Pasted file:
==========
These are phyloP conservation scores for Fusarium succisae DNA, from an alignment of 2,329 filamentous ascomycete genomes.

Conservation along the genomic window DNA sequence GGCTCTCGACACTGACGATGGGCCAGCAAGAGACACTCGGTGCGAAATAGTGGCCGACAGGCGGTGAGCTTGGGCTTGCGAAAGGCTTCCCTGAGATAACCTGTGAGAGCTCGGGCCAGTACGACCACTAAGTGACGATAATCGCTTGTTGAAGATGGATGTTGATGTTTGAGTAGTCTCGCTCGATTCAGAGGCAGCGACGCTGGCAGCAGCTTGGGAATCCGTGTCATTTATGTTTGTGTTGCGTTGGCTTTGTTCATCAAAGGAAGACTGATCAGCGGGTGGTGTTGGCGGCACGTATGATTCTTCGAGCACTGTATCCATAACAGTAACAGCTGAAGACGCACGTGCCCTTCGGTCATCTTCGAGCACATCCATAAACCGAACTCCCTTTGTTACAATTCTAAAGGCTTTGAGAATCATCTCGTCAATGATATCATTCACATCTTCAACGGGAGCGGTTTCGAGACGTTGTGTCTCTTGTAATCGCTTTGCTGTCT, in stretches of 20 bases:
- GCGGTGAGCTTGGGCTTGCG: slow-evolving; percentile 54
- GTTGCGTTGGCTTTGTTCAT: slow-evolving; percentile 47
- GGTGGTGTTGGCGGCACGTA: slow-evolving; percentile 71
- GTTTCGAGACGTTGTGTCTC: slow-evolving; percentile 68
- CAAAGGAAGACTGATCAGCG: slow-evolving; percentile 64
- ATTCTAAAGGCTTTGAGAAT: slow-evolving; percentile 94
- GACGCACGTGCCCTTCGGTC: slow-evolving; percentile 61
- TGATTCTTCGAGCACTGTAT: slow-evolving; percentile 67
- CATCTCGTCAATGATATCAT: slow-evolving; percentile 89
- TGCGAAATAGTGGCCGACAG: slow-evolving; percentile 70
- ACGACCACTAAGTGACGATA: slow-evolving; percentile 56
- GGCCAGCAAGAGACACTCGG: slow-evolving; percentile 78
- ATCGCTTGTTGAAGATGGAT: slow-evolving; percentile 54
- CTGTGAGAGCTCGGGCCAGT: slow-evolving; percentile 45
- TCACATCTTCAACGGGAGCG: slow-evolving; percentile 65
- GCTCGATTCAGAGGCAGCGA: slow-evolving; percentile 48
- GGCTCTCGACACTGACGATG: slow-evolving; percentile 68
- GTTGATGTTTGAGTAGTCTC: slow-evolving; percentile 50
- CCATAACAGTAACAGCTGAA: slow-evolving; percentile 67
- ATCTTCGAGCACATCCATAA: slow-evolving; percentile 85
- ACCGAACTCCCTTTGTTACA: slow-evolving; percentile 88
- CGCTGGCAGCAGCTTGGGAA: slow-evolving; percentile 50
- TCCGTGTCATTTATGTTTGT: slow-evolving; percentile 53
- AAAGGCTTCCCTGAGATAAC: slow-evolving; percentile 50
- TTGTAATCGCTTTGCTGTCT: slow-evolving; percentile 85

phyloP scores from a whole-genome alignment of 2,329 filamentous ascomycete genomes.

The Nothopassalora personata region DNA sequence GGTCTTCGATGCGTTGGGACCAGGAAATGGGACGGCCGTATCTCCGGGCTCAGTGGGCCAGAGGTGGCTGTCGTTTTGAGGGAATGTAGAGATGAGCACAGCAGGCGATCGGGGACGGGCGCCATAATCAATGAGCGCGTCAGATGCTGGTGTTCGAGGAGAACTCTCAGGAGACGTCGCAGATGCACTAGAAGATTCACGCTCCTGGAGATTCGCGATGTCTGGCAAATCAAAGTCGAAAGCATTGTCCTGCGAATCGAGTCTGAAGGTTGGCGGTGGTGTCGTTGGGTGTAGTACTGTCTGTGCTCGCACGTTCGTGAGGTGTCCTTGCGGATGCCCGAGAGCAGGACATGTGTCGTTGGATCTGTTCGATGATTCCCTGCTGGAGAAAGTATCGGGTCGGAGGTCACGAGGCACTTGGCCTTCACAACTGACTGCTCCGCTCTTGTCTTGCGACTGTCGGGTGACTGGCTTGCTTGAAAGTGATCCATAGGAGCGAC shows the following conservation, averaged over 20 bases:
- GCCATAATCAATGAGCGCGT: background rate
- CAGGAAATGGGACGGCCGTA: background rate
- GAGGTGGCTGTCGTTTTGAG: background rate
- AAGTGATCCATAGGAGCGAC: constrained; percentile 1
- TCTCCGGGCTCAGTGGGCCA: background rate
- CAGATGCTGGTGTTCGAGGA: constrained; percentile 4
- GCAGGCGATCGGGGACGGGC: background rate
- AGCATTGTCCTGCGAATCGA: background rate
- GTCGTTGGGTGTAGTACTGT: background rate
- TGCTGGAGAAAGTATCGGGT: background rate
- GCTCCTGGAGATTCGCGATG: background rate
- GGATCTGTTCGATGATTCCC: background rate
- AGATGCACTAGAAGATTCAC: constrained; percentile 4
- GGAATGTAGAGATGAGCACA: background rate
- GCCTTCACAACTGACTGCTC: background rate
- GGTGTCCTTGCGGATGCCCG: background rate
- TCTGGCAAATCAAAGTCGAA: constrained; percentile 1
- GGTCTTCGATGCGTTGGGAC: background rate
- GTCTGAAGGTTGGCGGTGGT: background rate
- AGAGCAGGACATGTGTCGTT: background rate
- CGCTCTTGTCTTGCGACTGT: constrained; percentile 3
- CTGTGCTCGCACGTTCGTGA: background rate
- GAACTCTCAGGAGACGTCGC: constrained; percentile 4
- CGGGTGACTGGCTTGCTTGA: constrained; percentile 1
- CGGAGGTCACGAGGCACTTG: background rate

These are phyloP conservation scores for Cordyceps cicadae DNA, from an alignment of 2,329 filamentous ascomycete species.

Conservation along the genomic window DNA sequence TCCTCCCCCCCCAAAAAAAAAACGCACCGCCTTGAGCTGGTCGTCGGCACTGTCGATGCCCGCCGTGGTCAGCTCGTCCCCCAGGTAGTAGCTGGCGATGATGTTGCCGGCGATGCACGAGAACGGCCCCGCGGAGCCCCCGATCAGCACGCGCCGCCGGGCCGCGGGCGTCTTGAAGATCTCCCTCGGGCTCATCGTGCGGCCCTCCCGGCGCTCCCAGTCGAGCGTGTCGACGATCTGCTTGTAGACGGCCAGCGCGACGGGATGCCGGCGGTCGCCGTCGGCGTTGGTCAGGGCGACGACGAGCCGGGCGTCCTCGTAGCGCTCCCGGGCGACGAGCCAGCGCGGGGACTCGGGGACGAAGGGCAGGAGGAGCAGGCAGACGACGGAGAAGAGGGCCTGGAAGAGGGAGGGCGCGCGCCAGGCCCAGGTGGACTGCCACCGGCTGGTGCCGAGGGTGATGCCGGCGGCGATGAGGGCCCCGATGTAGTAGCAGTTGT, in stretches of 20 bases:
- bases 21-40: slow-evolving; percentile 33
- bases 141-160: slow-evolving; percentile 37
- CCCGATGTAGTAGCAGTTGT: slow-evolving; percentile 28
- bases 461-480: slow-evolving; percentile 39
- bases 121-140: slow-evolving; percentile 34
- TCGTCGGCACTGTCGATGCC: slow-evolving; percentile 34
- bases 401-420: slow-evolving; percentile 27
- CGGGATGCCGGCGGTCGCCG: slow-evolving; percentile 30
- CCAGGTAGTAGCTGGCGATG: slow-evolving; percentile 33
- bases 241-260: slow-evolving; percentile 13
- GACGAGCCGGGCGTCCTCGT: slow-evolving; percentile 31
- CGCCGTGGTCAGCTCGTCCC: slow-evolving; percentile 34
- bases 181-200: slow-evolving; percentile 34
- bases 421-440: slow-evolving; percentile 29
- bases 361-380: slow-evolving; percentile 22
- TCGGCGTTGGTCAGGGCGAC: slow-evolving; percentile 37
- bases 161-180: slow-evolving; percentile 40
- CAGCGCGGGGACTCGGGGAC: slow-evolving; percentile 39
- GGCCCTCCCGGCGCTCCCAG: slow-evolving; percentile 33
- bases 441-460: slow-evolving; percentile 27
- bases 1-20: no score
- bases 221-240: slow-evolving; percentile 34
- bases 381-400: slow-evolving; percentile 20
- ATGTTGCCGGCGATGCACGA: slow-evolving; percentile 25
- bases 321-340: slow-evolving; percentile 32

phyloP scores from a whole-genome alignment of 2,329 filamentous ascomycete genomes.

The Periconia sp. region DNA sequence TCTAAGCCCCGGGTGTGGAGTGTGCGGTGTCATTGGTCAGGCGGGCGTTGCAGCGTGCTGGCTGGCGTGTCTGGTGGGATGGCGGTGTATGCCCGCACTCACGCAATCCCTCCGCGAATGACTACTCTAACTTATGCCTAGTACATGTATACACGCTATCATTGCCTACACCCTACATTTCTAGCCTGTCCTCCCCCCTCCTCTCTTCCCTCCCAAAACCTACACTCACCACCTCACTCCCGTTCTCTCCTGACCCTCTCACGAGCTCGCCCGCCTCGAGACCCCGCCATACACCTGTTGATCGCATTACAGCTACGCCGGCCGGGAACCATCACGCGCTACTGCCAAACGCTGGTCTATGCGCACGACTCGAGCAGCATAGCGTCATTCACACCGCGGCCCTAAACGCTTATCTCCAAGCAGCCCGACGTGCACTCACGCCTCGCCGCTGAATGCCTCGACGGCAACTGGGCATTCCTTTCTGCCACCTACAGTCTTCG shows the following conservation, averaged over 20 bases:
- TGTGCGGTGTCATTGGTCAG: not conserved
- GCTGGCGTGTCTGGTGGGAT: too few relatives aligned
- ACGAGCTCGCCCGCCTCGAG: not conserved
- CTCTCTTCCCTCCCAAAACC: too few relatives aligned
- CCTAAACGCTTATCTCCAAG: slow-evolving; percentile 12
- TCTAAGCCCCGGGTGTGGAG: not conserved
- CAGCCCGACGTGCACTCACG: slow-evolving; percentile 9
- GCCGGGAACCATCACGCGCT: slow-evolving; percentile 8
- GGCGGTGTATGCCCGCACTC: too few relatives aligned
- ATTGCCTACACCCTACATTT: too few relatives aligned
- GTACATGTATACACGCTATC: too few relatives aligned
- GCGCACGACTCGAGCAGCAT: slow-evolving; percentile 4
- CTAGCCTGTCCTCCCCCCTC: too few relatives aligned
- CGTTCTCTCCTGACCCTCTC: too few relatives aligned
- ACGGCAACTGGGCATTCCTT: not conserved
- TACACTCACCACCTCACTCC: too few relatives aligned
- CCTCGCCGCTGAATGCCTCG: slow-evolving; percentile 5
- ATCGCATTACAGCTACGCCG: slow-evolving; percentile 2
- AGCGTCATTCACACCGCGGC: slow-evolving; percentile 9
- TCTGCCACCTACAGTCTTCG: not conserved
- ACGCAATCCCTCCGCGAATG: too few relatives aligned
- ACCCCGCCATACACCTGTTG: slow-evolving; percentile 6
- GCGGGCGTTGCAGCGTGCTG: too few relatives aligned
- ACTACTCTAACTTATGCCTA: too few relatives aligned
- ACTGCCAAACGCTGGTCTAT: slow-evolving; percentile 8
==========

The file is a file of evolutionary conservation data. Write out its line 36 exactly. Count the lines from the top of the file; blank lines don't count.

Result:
- GCAGGCGATCGGGGACGGGC: background rate